It is a good day to be an American overseas. Everywhere we go people are shaking our hands, giving the high sign, acting like our country’s wayward foreign policy didn’t just fuck up the world in the past eight years. It’s not so much that all is forgiven, more that people seem to remember why they loved America in the first place.
It’s odd how much the focus over here is on Obama’s race. I guess we’ve been living with the race (and gender) question in this election for so long, it’s been eclipsed by other things: leadership ability, political organization, questions about the economy and war and just how we’re going to drag ourselves out of the mess we’re in. Race seemed almost irrelevant.
Then it suddenly was again. Images of Jesse Jackson crying or Obama being hugged by his recently-deceased white grandmother crowd TV screens. It’s a feeling that he is the son of the American idea: a rare person whose life story is interwoven with the questions of immigrants, patriots, Midwestern values, Northeastern education and the uniquely American experience with race.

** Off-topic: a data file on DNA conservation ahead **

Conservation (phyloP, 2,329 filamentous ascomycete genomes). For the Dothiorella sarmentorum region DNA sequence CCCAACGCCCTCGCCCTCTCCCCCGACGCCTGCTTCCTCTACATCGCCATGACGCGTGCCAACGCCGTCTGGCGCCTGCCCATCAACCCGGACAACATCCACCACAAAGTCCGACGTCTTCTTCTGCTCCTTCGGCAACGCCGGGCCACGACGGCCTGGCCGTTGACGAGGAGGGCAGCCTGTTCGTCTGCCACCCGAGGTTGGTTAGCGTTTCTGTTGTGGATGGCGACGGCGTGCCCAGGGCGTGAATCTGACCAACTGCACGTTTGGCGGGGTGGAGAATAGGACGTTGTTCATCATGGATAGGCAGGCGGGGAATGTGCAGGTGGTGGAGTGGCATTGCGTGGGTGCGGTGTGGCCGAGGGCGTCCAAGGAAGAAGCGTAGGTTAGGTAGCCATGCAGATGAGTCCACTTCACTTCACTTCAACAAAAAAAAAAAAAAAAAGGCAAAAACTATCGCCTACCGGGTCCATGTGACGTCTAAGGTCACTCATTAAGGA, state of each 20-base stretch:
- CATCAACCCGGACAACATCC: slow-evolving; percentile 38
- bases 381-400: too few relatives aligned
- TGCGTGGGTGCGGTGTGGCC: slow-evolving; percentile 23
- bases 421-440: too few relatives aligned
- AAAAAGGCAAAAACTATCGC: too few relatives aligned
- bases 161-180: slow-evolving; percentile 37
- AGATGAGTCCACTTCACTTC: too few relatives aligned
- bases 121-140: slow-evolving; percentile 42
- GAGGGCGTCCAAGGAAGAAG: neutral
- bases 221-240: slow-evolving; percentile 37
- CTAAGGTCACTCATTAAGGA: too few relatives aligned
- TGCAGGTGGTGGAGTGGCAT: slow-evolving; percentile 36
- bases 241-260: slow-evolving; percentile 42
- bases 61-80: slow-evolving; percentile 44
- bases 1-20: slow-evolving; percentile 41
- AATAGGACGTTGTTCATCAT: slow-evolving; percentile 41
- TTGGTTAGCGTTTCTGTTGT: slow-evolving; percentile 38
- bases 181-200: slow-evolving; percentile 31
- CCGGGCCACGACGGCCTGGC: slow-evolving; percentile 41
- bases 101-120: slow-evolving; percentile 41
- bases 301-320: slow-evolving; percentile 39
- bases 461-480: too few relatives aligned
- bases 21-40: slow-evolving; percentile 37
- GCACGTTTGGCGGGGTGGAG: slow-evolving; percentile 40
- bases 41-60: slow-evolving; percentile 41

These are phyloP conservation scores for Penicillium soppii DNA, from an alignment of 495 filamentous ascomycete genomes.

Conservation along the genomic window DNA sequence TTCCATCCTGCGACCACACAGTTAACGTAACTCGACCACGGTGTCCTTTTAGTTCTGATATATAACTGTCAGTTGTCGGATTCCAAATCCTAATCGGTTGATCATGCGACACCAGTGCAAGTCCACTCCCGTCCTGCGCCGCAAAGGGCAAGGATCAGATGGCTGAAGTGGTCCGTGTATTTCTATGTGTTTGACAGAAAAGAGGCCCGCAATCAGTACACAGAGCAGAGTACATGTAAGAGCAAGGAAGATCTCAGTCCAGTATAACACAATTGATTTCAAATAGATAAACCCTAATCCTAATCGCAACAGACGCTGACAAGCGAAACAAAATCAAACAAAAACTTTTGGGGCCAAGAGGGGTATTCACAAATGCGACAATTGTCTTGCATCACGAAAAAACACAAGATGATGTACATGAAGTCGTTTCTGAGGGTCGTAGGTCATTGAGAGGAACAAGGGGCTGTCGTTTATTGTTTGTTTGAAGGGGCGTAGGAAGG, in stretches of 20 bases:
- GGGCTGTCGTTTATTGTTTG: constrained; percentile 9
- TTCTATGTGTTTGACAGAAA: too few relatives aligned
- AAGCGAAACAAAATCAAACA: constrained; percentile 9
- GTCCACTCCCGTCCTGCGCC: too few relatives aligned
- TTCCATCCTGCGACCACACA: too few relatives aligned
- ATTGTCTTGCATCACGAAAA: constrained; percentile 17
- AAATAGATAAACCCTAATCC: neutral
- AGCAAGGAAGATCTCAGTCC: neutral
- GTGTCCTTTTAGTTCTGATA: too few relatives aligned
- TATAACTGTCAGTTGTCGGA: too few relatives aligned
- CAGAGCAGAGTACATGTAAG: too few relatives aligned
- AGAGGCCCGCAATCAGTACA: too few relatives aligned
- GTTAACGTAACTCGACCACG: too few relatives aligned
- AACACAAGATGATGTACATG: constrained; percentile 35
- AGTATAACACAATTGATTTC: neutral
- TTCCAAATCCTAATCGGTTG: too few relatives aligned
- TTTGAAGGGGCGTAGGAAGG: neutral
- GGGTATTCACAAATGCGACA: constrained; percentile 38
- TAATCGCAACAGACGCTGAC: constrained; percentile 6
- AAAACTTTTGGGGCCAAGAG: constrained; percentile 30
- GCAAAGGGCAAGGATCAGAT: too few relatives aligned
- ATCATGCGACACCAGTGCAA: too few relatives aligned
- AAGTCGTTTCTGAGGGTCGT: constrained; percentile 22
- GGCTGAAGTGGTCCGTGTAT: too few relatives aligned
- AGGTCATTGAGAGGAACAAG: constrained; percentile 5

And now he’s going to be president. It’s almost as if we forgot all of this race business because none of it would have mattered if Obama hadn’t been such an incredibly astute politician. They’re still catching up with that idea over here, and it is true that of the two reasons to be inspired by an Obama win, it is the less interesting one.
But for those of us who are accustomed to our ideas being ignored, to watching our country deteriorate amid a mindless rush of nationalism and greed, to standing helplessly as a portion of our country embraces a willfully ignorant and morally bankrupt philosophy Ã‚Â— after eight years of that shit, it almost doesn’t matter that Obama is black. It’s more important that he is right.
And what a great feeling to wake up in the morning, for the first time in eight years, without mixed feelings about our country.